Last week featured a sickening display of faith and politics colliding.
At a reelection rally on Friday in Miami, held at the Ministerio Internacional El Rey Jesús (King Jesus International Ministry), a prosperity gospel church, President Trump spoke to nearly 7,000 fans. Many fans were wearing the signature red MAGA hats.
It was Trump's first public address since the airstrike that killed Iran's top general, Qassem Soleimani, as well as several Iraqi militia leaders. The airstrike, which struck near the Baghdad airport on Thursday, has been the culmination of escalating tensions with Iran since last year when President Trump announced the United States would pull out of the 2015 international nuclear deal.
After the opening prayer at Friday's rally that saw Trump surrounded by several pastors, he briefly spoke about the airstrike, saying that Soleimani was "planning a very major attack, and we got him."
As he continued his speech, President Trump's ego and mania were on full display. “We are defending religion itself, it’s under siege. A society without religion cannot prosper,” he told the crowd. Those in attendance responded strongly as Trump proclaimed that God is "on our side."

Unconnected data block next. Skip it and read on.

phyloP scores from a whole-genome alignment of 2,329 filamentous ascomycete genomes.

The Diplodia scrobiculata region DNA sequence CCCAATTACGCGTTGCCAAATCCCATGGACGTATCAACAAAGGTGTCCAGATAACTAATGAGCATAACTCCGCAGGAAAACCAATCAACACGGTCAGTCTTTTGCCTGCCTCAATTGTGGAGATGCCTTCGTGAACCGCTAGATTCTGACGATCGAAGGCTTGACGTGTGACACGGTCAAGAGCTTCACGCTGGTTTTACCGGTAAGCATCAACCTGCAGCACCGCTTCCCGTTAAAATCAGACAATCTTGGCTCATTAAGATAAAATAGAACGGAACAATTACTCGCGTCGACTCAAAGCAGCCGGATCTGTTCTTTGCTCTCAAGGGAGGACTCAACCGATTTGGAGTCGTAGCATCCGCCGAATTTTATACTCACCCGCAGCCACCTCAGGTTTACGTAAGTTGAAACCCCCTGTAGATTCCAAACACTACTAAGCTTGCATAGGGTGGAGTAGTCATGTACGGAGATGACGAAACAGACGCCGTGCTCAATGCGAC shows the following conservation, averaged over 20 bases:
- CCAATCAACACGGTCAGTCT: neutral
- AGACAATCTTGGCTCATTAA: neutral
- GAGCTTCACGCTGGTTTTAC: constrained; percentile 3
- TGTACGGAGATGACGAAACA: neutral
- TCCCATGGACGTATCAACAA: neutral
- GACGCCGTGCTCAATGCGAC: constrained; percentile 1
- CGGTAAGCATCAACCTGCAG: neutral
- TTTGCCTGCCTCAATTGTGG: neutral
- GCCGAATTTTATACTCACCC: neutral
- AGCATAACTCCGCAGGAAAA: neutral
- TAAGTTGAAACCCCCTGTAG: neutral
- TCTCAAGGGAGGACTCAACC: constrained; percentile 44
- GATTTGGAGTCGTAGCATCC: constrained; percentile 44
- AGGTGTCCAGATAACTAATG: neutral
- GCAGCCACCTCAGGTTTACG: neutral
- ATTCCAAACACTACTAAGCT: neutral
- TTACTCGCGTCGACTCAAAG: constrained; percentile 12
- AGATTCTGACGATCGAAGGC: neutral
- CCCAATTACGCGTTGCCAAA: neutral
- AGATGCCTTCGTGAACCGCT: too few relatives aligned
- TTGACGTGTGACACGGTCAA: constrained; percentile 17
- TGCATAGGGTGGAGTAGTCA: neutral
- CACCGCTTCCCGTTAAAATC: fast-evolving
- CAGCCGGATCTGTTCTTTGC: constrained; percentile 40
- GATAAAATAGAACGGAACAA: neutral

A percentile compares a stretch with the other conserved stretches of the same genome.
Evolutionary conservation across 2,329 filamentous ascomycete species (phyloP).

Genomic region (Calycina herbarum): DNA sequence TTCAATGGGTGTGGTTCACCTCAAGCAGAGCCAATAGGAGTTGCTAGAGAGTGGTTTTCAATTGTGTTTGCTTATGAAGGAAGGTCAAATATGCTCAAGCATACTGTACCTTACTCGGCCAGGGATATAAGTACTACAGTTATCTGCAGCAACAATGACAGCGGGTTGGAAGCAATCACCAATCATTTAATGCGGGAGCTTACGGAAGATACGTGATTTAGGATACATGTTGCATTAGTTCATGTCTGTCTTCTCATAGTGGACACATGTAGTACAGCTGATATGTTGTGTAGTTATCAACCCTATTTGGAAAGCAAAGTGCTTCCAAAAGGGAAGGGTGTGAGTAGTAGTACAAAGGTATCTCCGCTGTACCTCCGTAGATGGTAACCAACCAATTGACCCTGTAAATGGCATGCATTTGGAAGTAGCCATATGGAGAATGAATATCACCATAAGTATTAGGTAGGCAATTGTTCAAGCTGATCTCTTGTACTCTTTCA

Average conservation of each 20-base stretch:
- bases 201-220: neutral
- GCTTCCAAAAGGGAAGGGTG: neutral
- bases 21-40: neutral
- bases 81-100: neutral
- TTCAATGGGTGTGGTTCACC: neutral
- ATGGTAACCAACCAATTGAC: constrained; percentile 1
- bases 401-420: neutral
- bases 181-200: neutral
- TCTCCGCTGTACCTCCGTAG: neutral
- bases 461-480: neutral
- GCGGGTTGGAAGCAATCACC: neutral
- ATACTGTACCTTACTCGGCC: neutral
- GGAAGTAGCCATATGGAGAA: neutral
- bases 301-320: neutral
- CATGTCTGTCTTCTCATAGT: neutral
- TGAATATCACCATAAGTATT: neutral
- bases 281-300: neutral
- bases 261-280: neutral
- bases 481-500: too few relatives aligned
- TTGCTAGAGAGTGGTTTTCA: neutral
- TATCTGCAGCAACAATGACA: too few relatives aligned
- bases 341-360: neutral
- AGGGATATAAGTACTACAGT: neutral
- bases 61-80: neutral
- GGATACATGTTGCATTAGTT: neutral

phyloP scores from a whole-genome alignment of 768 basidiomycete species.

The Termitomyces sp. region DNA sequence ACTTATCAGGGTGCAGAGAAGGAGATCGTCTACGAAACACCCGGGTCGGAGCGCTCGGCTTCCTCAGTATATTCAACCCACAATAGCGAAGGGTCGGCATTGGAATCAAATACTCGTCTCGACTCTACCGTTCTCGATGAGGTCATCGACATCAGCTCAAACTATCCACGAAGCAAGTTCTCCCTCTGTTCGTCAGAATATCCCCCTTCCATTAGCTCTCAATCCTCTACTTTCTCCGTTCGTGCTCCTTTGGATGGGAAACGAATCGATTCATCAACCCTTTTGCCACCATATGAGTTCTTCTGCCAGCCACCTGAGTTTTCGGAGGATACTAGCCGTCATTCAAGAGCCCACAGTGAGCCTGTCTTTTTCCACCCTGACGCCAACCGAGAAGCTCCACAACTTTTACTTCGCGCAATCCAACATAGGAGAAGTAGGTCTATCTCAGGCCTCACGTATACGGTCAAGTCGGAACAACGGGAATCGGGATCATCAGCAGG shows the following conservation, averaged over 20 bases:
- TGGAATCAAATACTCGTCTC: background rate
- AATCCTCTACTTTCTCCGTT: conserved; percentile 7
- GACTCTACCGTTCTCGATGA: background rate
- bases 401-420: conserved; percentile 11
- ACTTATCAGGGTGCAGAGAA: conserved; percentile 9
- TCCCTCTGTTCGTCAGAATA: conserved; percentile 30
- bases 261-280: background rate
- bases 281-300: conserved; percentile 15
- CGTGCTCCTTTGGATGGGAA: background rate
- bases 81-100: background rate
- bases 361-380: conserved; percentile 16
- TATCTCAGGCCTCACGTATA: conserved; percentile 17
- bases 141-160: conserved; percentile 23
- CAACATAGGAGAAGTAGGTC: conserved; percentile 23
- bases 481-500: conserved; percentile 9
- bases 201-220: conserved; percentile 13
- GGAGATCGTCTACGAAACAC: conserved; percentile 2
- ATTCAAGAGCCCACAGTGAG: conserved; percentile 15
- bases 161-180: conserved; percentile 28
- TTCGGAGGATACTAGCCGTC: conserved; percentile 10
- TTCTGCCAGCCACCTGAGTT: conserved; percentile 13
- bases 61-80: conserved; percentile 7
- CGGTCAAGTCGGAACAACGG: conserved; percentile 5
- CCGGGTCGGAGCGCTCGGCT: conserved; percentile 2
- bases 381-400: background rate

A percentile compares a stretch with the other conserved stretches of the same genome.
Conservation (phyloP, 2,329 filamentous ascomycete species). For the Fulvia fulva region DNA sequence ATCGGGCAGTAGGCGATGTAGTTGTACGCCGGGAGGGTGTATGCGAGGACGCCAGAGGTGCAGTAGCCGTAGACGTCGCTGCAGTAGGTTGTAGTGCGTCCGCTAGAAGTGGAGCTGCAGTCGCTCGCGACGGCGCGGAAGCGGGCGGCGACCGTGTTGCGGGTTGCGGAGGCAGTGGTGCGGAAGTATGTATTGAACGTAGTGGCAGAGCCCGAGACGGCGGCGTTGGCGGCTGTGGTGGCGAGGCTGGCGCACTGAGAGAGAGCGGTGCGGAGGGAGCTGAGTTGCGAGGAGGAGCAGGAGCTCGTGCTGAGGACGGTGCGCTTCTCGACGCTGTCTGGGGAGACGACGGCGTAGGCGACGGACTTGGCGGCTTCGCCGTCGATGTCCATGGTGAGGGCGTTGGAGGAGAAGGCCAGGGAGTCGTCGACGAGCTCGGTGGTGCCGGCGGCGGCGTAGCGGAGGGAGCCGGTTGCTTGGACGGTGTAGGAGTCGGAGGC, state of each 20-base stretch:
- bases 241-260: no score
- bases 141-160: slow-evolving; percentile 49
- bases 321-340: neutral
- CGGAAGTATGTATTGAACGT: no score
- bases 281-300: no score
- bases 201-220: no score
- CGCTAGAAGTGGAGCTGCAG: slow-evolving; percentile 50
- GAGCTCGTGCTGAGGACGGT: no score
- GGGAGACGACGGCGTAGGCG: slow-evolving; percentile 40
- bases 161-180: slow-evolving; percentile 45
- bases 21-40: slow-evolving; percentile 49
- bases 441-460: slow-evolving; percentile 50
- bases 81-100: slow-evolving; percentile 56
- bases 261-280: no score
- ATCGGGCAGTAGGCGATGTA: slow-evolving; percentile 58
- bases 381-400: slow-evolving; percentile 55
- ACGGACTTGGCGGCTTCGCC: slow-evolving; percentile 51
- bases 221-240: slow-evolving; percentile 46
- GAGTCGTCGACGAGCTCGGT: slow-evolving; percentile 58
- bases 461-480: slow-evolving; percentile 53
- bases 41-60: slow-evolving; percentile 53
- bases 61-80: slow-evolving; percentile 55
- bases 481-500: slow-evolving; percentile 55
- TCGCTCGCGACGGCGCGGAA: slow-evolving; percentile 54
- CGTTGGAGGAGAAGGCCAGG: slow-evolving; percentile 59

Speaking about his Democratic opponents, Trump said, “These angry radicals want to impose absolute conformity by censuring speech, tearing down crosses and symbols of faith and banning religious believers from public life.”
For the record, no Democratic politician has advocated for any of those things. Some Christians on the other hand, want to ram their faith down everyone's throat, and take over the United States government.
And of course, that brings us to prayer in schools, a favorite topic among some Christians. “Very soon I’ll be taking action to safeguard students and teachers’ First Amendment rights to pray in our schools,” Trump said. “They want to take that right along with many other ones.”
Ugh, students can pray in schools! How many times do we need to go over this?! Public schools just cannot mandate or promote prayer.
Friday's rally was a very transparent attempt to shore up Evangelical support for Trump's reelection campaign. 81% of Evangelicals voted for Trump in 2016, and as he faces mounting challenges, up-to-and-including impeachment, he once again goes to the Evangelical well of support.
All is not well, however, even with Evangelicals. In the middle of December, the editor of Christianity Today wrote a scathing editorial calling for Trump's removal from office, and criticizing any Christian who supports him.
While some polls show an increase in Trump's approval rating since the airstrike, survey aggregator Five-Thirty-Eight, as of today, shows him with 52.9% disapproval versus 42.5% approval.
No wonder, then, that he is pandering to Evangelicals.